Who Is Really Trying to ‘Wage a Fight Between the Cross and Crescent Again’?

This is…disturbing. 

On so many levels. Turkey, a NATO country, is accepting Hamas terrorists and treating them in its hospitals. 

Aside from the obvious fact that a NATO member country is backing Hamas and sheltering terrorists, the question of how these fighters escaped from Gaza and wound up in Turkey in the first place. 

WTF is going on?

First, the context. Erdogan was meeting with longtime rival Greek Prime Minister Kyriakos Mitsotakis. The two countries are trying to thaw relations, which haven’t been good since the steppe tribes captured the Anatolian Peninsula and colonized the region, kicking out the Greek inhabitants. As you may recall, the peninsula was the heart of the Eastern Roman Empire. Istanbul used to be Constantinople, after all. 

I guess the current Turks are settler colonialists, and Erdogan is itching to give back the entire peninsula to the Greeks, right? Is there a Greek right of return?

Down with the Ottomans! Let’s get those university students excited about this!

Erdogan got very animated defending Hamas:

Monday’s summit between Turkey’s President Recep Tayyip Erdogan and Greek Prime Minister Kyriakos Mitsotakis, heralded as a milestone in improving ties between the historically hostile nations, was marked instead by Erdogan’s spirited defense of Hamas during a live press conference that followed their meeting in Ankara and his disclosure that over 1,000 Hamas members were being treated in Turkey.

“There is a very important issue on which we disagree,” Erdogan told the audience. “I do not see Hamas as a terror organization.”

Noting that Palestinian lands have been occupied since 1947, Erdogan said that “Hamas is a resistance group” that was “waging a struggle to protect” Palestinian lands. “If one calls Hamas that has lost 40,000 of its people a terrorist organization, this would be a heartless approach,” Erdogan added. He then dropped the bombshell: “As of this moment, I am following Hamas step by step, and there are more than 1,000 Hamas members who are all being treated in our hospitals. This is how we are doing things. … I cannot agree with your approach. This would be unfair,” Erdogan concluded. He did not explain how the Hamas militants had made their way to Turkey.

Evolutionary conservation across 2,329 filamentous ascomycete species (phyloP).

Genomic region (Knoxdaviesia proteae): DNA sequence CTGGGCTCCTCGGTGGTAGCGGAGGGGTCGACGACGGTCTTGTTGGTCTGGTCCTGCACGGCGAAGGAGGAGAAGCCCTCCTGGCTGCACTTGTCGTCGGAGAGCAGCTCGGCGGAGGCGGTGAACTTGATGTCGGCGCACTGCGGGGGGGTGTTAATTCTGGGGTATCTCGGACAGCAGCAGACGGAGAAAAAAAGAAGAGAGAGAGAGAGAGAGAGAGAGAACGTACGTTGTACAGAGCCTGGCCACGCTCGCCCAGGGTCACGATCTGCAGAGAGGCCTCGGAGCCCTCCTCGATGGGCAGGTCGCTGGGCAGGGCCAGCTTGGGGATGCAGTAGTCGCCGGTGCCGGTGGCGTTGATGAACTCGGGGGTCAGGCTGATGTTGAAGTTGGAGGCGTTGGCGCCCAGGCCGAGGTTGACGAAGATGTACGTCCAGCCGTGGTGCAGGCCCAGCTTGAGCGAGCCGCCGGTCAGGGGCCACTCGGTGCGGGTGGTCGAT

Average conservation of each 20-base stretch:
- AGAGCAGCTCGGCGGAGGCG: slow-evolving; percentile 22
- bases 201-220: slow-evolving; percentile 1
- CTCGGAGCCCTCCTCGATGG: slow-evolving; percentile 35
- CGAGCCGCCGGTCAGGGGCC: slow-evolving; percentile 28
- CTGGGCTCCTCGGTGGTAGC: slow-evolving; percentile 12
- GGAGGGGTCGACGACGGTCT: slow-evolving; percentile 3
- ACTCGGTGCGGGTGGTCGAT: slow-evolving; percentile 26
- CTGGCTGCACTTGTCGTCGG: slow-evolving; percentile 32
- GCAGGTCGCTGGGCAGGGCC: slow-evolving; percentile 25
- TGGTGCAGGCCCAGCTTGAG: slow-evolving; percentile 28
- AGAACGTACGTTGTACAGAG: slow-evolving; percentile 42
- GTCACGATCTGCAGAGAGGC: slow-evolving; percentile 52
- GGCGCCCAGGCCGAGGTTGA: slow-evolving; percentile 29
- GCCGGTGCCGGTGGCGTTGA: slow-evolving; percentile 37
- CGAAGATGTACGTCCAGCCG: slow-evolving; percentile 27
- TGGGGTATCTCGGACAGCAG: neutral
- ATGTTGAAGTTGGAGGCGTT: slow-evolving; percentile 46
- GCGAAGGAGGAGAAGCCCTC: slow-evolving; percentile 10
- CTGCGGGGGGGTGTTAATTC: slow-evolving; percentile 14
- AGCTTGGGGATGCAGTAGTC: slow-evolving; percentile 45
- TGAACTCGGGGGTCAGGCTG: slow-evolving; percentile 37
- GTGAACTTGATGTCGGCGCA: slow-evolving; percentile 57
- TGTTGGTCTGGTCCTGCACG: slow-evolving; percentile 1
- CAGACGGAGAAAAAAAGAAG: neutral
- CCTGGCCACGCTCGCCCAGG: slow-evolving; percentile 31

Media reports later cited Turkish officials claiming Erdogan misspoke regarding militants being treated in the country, but Ankara has yet to issue any official clarification. 

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So is Erdogan right, or those unnamed Turkish officials? I know what I think, but you can make up your own mind. I think it was a Kinsley gaffe, accidentally telling the truth. 

Erdogan is a huge thorn in NATO’s side. The country has been moving in the Islamist direction but is also a member of the alliance. It is about as strategically placed as a country can possibly be, controlling the Bosphorus straight. While it has a long history of hostility toward Russia, it has been inching its way toward being a de facto Russian ally. 

But an implicit alliance with Hamas–actually giving aid and comfort to a terrorist entity, is more than a complication. Most countries would be sanctioned for what Erdogan is doing openly. 

Then there is the other major issue: how did Hamas terrorists make their way to Turkey amid a war? 

Mitsotakis handled Erdogan’s outburst skillfully, saying “let us agree to disagree.” But the exchange will have put something of a damper ahead of a state dinner that Erdogan is hosting in his Greek guest’s honor. It will not have helped that Mitsotakis rebuked Erdogan in his remarks for last week’s formal conversion of the Chora, an iconic Greek Orthodox Church, into a full-service mosque, calling it “unfortunate.” Erdogan retorted that “Turkey has set an example for all as a country that preserves its cultural heritage … the Chora Mosque is open to everybody with its new identity.”

A spokesperson for the Israeli Foreign Ministry declined to comment on Erdogan’s revelations about the Hamas members being treated in Turkey. Hay Eytan Yanarocak, a Turkey expert at Tel Aviv University, said, “There’s a big difference between treating wounded civilians and treating Hamas militants.”  

“This is a new low,” Yanarocak said, and canceled out the “positive news” that junior Israeli diplomats were returning to Ankara following months after being withdrawn in October amid security concerns.

I haven’t had enough grasp on Turkey’s utility to NATO in the current context to have an opinion about how this should be handled. In an ideal world we could rebuke Turkey and even sanction them, but we don’t live in an ideal world. We often have to deal with and even ally with less-than-savory characters, and perhaps Turkey is one of those. Carter certainly was mistaken about prioritizing human rights in Iran over realpolitik. We shouldn’t make the same mistake twice. 

No doubt the answer will become clear. Whatever Biden does will be the wrong move. 

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